Seed
(43)
Full
(2563)
Representative proteomes UniProt
(4126)
NCBI
(7394)
Meta
(34)
RP15
(567)
RP35
(1042)
RP55
(1868)
RP75
(2465)
Raw Stockholm Download   Download   Download   Download   Download   Download   Download   Download   Download  
Gzipped Download   Download   Download   Download   Download   Download   Download   Download   Download  

You can also download a FASTA format file containing the full-length sequences for all sequences in the full alignment.

HMM logo

HMM logos is one way of visualising profile HMMs. Logos provide a quick overview of the properties of an HMM in a graphical form. You can see a more detailed description of HMM logos and find out how you can interpret them here. More...

Trees

This page displays the phylogenetic tree for this family's seed alignment. We use FastTree to calculate neighbour join trees with a local bootstrap based on 100 resamples (shown next to the tree nodes). FastTree calculates approximately-maximum-likelihood phylogenetic trees from our seed alignment.

Note: You can also download the data file for the tree.

Curation and family details

This section shows the detailed information about the Pfam family. You can see the definitions of many of the terms in this section in the glossary and a fuller explanation of the scoring system that we use in the scores section of the help pages.

Curation View help on the curation process

Seed source: Pfam-B_18 (release 3.0)
Previous IDs: none
Type: Family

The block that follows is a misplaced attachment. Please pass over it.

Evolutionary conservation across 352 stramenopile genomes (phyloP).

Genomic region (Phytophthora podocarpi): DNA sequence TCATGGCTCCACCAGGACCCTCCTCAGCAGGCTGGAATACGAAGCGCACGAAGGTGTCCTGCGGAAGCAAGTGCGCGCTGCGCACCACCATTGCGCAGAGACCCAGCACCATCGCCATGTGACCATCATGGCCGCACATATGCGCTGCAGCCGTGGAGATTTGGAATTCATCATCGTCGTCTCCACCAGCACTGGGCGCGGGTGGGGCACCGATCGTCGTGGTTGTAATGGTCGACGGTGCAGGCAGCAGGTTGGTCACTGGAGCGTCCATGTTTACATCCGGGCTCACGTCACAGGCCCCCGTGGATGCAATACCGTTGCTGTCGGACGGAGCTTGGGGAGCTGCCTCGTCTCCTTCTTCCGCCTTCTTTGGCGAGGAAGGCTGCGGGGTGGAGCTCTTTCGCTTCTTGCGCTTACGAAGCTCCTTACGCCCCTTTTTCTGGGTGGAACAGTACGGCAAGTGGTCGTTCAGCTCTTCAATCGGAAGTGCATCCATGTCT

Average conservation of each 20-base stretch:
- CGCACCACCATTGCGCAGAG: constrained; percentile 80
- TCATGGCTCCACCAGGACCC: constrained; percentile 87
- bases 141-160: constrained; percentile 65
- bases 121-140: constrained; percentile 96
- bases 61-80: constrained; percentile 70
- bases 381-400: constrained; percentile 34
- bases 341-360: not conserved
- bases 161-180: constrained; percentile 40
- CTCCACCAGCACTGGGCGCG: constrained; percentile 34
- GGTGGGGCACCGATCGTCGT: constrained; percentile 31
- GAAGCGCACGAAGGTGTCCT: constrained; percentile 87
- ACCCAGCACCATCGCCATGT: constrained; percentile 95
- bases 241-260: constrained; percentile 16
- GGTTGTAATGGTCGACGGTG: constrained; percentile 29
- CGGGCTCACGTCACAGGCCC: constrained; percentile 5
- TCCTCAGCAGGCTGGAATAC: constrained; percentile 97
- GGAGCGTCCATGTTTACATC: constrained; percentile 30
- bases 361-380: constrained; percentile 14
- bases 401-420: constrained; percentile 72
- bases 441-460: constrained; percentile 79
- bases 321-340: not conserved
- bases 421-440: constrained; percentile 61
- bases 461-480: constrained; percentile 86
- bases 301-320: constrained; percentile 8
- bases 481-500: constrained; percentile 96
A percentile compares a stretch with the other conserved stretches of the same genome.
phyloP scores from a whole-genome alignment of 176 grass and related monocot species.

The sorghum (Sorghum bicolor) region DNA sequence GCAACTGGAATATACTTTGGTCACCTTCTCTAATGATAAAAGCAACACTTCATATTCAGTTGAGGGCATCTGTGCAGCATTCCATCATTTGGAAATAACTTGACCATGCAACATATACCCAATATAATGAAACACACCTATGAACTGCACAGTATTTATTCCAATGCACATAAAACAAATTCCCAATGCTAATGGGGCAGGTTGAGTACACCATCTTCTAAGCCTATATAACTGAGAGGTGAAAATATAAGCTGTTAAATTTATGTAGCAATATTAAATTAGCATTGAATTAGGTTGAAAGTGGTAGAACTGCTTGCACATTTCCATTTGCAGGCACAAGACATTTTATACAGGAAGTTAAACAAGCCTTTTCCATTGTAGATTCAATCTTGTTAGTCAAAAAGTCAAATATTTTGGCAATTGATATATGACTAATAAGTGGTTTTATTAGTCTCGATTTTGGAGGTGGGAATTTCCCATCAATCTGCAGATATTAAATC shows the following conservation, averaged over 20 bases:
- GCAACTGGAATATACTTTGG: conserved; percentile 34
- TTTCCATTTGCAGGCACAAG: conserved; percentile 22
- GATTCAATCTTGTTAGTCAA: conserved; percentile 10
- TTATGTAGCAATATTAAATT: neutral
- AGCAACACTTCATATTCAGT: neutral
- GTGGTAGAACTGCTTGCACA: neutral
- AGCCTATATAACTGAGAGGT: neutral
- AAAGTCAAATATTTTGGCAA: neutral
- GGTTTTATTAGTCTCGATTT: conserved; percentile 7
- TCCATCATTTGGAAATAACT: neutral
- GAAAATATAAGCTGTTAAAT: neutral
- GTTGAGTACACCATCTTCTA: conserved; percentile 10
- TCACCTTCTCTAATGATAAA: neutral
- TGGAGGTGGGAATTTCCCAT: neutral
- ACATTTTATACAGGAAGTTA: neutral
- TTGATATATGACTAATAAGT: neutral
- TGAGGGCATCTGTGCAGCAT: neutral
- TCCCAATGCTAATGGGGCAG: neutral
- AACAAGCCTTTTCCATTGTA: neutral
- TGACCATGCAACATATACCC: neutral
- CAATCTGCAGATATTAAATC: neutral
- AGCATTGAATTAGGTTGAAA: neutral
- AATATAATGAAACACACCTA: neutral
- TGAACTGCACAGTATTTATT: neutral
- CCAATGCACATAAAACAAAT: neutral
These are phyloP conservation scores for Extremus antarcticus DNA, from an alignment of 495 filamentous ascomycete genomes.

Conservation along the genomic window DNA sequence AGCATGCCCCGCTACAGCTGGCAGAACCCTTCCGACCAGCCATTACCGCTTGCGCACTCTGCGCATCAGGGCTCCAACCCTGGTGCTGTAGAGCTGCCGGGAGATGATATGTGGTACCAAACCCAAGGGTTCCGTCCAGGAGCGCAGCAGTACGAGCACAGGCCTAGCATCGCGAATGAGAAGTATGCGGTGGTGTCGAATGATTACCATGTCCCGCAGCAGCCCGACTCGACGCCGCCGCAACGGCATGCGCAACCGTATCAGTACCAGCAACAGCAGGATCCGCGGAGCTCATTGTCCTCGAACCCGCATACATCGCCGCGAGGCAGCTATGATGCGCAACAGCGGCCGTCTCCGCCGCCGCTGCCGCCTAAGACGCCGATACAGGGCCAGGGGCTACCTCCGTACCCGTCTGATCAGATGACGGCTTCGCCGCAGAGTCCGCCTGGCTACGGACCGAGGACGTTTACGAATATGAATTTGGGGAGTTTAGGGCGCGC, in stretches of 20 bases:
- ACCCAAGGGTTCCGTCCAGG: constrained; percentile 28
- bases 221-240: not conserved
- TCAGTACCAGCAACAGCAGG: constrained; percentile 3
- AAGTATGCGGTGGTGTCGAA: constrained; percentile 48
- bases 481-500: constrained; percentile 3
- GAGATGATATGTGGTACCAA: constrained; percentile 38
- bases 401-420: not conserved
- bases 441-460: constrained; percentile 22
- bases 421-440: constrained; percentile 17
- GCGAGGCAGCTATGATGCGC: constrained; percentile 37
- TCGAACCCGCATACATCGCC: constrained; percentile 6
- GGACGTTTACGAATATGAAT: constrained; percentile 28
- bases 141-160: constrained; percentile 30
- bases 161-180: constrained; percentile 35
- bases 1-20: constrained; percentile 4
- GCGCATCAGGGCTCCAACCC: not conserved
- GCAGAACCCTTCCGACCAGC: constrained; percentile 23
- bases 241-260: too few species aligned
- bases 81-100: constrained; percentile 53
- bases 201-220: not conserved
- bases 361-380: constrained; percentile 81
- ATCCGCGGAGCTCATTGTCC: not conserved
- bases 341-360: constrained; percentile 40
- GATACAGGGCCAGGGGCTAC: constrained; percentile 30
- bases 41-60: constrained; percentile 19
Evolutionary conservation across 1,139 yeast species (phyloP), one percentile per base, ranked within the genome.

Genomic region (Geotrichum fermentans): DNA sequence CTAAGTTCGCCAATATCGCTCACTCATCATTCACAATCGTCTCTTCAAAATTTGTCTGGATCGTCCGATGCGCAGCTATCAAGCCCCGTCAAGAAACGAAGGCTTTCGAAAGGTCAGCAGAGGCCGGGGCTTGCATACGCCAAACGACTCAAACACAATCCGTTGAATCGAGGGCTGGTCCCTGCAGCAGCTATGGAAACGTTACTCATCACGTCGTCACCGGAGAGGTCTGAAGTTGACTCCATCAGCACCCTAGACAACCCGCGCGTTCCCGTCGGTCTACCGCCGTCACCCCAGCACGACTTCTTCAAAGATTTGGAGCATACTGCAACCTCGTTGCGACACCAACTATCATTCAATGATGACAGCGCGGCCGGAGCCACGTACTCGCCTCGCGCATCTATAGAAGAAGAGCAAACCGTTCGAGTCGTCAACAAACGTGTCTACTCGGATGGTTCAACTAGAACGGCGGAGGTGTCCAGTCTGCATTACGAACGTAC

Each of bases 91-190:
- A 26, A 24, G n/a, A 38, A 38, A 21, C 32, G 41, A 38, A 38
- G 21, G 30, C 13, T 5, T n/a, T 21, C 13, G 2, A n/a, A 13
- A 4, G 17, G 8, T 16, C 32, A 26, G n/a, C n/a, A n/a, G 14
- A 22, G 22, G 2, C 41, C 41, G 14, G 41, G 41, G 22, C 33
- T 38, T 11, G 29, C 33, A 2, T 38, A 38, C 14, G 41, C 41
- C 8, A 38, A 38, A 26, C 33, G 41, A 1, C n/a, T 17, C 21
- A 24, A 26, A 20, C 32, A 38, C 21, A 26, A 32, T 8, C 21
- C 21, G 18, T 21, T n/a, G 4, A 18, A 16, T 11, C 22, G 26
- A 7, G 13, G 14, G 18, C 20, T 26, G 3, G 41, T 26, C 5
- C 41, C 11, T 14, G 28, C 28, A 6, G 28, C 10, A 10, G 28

Author: Finn RD, Bateman A
Number in seed: 43
Number in full: 2563
Average length of the domain: 283.20 aa
Average identity of full alignment: 37 %
Average coverage of the sequence by the domain: 76.00 %

HMM information View help on HMM parameters

HMM build commands:
build method: hmmbuild -o /dev/null HMM SEED
search method: hmmsearch -Z 26740544 -E 1000 --cpu 4 HMM pfamseq
Model details:
Parameter Sequence Domain
Gathering cut-off 20.1 20.1
Trusted cut-off 20.1 20.1
Noise cut-off 20.0 19.9
Model length: 330
Family (HMM) version: 19
Download: download the raw HMM for this family

Species distribution

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Archea Archea Eukaryota Eukaryota
Bacteria Bacteria Other sequences Other sequences
Viruses Viruses Unclassified Unclassified
Viroids Viroids Unclassified sequence Unclassified sequence

Selections

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Interactions

There are 4 interactions for this family. More...

IRK IRK_N WD40 IRK_N

Structures

For those sequences which have a structure in the Protein DataBank, we use the mapping between UniProt, PDB and Pfam coordinate systems from the PDBe group, to allow us to map Pfam domains onto UniProt sequences and three-dimensional protein structures. The table below shows the structures on which the IRK domain has been found. There are 82 instances of this domain found in the PDB. Note that there may be multiple copies of the domain in a single PDB structure, since many structures contain multiple copies of the same protein sequence.